In Which I Defend Marco Rubio

You may have seen this quite sad but also quite revealing article in The Washington Post about the collapse of the Rubio campaign. It’s fascinating piece. But the central element of the story is that what Byron York aptly called Rubio’s post-South Carolina “personality transplant” (I prefer to think of it as a firmware upgrade) was the turning point of his campaign and what really did him in. The additional critical element, according to the WaPo piece, is that big GOP donors were aghast when they saw Rubio go on his multi-day tear of sophomoric insults against Donald Trump.

But I don’t buy that for a second.

To be clear, I’m not questioning the reporting. I fully believe that this is what the donors said – now. Or more specifically, what they said after Rubio got clobbered in subsequent contests. I don’t buy that that is how they thought at the time. And mainly that’s because I’ve talked to a lot of big donors on both sides of the aisle over the years and from my experience their views map almost entirely to the conventional wisdom of the moment among the commentariat and ideological pundits. That’s not a criticism exactly. But they don’t have access to any special information that’s relevant for making this sort of determination. And they’re certainly no shrewder about judging political questions than your average political junkie. In other words, they’re just like you and me. They just have a shitload of money to play with. And the great majority of Republican partisans and pundits thought Rubio’s trash talk upgrade was awesome – until Rubio got clobbered in the next set of races.

My own take then and now was that Rubio had just come off a near fatal blow in his exchange with Chris Christie which crystallized a belief that Rubio was little more than a prefab, made to order candidate who just delivered rehearsed lines. As the snark line went, he seemed like a robot who would and could do whatever his handlers instructed him to do. Given that backdrop, transforming into a different person – getting a “personality transplant” – was never going to be an easy sell.

But go back to the time. If we simply go back to the time in question, Republicans were aghast that Donald Trump was cruising toward the nomination. They close to demanded that someone step up and take him on. The debate was a mess. But the very strong conventional wisdom coming out of it was that Rubio opened up a series of strong lines of attack which might start to damage Trump. The only question or concern was whether the attacks had simply come too late.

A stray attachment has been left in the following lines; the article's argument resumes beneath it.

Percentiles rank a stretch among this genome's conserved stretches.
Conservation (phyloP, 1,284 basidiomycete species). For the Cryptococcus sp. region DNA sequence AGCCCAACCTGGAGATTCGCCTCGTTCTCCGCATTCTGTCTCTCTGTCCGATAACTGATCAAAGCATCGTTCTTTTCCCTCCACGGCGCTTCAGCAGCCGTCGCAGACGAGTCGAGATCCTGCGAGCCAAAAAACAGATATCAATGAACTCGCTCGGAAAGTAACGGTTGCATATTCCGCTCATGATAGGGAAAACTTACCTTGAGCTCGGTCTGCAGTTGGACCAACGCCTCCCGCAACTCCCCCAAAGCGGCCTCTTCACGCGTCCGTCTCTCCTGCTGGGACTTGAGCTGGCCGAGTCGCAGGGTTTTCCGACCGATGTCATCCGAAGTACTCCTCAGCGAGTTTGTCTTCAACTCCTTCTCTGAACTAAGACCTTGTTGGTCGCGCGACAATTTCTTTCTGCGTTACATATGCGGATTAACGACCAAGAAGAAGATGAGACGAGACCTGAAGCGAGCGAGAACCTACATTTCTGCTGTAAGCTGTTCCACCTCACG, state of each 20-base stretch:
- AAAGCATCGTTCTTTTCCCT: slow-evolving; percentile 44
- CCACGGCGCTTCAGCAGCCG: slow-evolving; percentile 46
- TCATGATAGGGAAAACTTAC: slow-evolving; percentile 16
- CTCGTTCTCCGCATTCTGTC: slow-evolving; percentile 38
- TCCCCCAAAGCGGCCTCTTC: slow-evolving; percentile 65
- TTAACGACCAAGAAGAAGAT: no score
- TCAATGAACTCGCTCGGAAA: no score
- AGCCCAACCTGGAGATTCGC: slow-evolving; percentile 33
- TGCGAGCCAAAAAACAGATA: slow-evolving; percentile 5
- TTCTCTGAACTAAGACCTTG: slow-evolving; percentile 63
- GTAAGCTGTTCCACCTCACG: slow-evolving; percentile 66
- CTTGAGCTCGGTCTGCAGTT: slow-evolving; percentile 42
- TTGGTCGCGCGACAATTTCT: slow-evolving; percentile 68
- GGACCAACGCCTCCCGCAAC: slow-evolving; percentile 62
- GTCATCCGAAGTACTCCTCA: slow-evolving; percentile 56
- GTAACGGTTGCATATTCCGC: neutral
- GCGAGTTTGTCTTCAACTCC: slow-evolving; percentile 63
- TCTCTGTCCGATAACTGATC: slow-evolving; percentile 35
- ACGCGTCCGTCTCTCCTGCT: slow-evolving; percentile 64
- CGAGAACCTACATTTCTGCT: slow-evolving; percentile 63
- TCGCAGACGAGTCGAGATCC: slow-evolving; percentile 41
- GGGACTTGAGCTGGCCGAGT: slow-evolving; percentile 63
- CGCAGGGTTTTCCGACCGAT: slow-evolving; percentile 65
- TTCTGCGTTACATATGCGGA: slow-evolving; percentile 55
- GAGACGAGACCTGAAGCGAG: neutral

As I’ve said a number of times over the years, one of the first rules of punditry is that every losing campaign is run by morons. It’s not just that people can’t help projecting the reality of defeat on to the competence of the people running a campaign – a cardinal mistake. It’s that defeat itself makes you do some stuff that makes you seem stupider. When you’re losing, you really need to try something different. Unless you are deeply confident that your strategy is the right one and that it will eventually work. But there was probably a reason you didn’t try that other thing in the first place. And you’re already losing. So even if it’s a great idea it probably won’t work now. As you shift from one gambit to another, this creates an almost inevitable ‘campaign in chaos’, ‘campaign floundering’, ‘doubts raised’ storyline that makes the people running a campaign look even more hapless, inconstant and inept.

Show me the losing campaign which on the night of defeat had pundits saying something like, “They lost bad, but man, brilliantly run campaign!”

Never happens.

The big GOP stakeholders, including the big donors, were insisting that someone had to go after Trump. Rubio did. Now that it flopped they’re trashing him for doing it, even though they mainly thought it was awesome when he was doing it. In truth, this desperate gambit didn’t lead to the collapse of Rubio’s campaign. It was the collapse of his campaign that led to this desperate gambit.

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